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Salivary gland tumors

  • Definition

    Salivary gland tumors are abnormal cells growing in the ducts that drain the salivary glands.


    Alternative Names

    Tumor - salivary duct


    Causes, incidence, and risk factors

    The salivary glands are located around the mouth. They produce saliva, which moistens food to help with chewing and swallowing.

    Saliva contains enzymes that begin the digestion process, and help cleanse the mouth by washing away bacteria and food particles. By keeping the mouth moist, saliva helps to keep dentures, retainers, or other orthodontic appliances in place.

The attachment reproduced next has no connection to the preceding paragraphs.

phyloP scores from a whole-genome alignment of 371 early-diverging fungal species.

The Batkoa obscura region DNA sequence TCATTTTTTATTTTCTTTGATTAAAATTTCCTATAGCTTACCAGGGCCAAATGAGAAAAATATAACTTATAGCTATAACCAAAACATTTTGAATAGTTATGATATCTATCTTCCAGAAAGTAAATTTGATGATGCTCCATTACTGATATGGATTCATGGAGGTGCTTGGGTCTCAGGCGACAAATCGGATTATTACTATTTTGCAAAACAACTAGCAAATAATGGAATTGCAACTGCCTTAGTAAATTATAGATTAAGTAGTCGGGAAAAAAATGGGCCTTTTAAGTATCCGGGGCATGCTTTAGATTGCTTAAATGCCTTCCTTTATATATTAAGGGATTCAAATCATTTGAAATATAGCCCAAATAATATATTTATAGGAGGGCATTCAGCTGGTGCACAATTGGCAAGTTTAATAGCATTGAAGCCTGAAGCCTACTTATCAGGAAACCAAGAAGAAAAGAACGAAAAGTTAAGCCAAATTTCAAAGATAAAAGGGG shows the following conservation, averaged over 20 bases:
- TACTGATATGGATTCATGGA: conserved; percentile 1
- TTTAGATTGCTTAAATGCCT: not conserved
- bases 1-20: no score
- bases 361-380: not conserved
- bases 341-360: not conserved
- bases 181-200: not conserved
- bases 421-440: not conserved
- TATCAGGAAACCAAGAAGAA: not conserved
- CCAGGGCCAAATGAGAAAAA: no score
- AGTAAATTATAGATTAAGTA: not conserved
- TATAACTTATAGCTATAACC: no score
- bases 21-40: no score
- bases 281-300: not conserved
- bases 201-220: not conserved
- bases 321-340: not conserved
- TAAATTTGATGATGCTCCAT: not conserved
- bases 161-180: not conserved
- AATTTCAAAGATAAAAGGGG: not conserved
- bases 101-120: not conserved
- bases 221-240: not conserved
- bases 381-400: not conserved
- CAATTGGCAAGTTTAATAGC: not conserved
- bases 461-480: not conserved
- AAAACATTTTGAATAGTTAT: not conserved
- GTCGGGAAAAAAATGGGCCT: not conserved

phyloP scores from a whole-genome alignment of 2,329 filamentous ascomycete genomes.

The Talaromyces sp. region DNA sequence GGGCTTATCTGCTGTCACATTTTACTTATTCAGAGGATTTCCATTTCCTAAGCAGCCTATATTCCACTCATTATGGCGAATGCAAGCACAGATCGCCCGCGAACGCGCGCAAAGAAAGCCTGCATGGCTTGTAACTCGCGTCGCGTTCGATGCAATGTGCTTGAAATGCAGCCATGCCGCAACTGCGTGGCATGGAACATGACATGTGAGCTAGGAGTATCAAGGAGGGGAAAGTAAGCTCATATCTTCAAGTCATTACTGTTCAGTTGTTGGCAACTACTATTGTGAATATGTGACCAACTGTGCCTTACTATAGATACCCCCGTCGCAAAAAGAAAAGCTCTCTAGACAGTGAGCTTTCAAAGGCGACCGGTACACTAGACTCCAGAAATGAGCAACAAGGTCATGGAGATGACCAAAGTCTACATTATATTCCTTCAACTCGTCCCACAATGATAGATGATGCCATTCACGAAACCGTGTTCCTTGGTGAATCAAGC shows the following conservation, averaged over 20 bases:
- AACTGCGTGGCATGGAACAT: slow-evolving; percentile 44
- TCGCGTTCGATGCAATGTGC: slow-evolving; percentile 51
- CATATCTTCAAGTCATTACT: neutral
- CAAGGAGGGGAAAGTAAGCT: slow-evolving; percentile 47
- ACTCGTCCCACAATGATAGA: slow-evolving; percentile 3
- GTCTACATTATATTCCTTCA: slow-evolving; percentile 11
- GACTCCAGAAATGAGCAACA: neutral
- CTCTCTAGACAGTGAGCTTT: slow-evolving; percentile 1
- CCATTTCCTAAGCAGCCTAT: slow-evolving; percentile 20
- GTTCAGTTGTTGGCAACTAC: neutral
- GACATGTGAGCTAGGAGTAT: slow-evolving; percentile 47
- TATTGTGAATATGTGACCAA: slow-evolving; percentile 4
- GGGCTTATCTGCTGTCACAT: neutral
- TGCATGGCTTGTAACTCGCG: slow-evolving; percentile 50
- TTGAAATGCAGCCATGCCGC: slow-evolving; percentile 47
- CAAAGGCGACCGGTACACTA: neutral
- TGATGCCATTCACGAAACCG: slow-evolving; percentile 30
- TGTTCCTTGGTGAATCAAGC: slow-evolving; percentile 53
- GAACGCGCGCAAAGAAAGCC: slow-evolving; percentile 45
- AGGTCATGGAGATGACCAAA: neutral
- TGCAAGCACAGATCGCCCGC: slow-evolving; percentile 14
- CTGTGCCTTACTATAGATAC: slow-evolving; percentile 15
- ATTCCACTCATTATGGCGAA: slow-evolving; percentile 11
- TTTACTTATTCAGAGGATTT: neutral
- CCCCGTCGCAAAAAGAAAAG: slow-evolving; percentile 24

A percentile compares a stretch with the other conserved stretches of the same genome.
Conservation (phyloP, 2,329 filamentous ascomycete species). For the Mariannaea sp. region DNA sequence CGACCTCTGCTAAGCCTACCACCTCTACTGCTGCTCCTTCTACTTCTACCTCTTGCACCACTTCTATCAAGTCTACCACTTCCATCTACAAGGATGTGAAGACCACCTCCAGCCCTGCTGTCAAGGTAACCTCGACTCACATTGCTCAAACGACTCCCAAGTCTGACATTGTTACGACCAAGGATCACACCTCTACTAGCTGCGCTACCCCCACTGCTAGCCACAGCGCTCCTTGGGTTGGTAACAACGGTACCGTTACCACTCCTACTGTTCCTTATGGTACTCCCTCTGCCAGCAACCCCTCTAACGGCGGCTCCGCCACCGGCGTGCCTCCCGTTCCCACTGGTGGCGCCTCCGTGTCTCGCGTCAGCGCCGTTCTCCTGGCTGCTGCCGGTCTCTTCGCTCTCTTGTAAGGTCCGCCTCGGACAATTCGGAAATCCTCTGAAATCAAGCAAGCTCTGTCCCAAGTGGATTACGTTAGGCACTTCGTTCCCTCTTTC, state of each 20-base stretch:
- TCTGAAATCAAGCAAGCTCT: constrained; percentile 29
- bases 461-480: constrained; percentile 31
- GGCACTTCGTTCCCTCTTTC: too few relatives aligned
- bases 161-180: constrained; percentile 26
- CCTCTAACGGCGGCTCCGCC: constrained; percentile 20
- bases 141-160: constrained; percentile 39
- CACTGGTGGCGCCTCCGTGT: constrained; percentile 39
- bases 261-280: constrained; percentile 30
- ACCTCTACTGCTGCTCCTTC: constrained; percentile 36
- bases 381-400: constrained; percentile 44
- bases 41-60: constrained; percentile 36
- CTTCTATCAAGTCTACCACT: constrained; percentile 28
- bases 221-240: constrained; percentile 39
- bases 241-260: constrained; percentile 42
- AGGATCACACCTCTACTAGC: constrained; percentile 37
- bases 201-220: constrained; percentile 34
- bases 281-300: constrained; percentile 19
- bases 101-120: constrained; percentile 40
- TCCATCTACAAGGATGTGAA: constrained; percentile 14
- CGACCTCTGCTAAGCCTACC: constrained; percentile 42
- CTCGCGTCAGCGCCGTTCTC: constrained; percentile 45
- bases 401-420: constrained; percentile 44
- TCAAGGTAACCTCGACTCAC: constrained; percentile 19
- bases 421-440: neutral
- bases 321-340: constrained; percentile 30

There are three pairs of major salivary glands. The largest are the parotid glands, located in each cheek over the jaw in front of the ears. Two submandibular glands are at the back of the mouth on both sides of the jaw. Two sublingual glands are under the floor of the mouth. There are also thousands of minor salivary glands around the rest of the mouth.

    All of the salivary glands empty saliva into the mouth through ducts that open at various locations in the mouth.

    Salivary gland tumors are rare, especially in children. Swelling of the salivary glands is most commonly due to:

    • Abdominal surgery
    • Cirrhosis of the liver
    • Infections
    • Other cancers
    • Salivary duct stones
    • Salivary gland infections
    • Sarcoidosis
    • Sjogren syndrome

    The most common type of salivary gland tumor is a slow-growing noncancerous (benign) tumor of the parotid gland that gradually increases the size of the gland. However, some of these tumors can be cancerous (malignant).

    Malignant salivary gland tumors are usually carcinomas.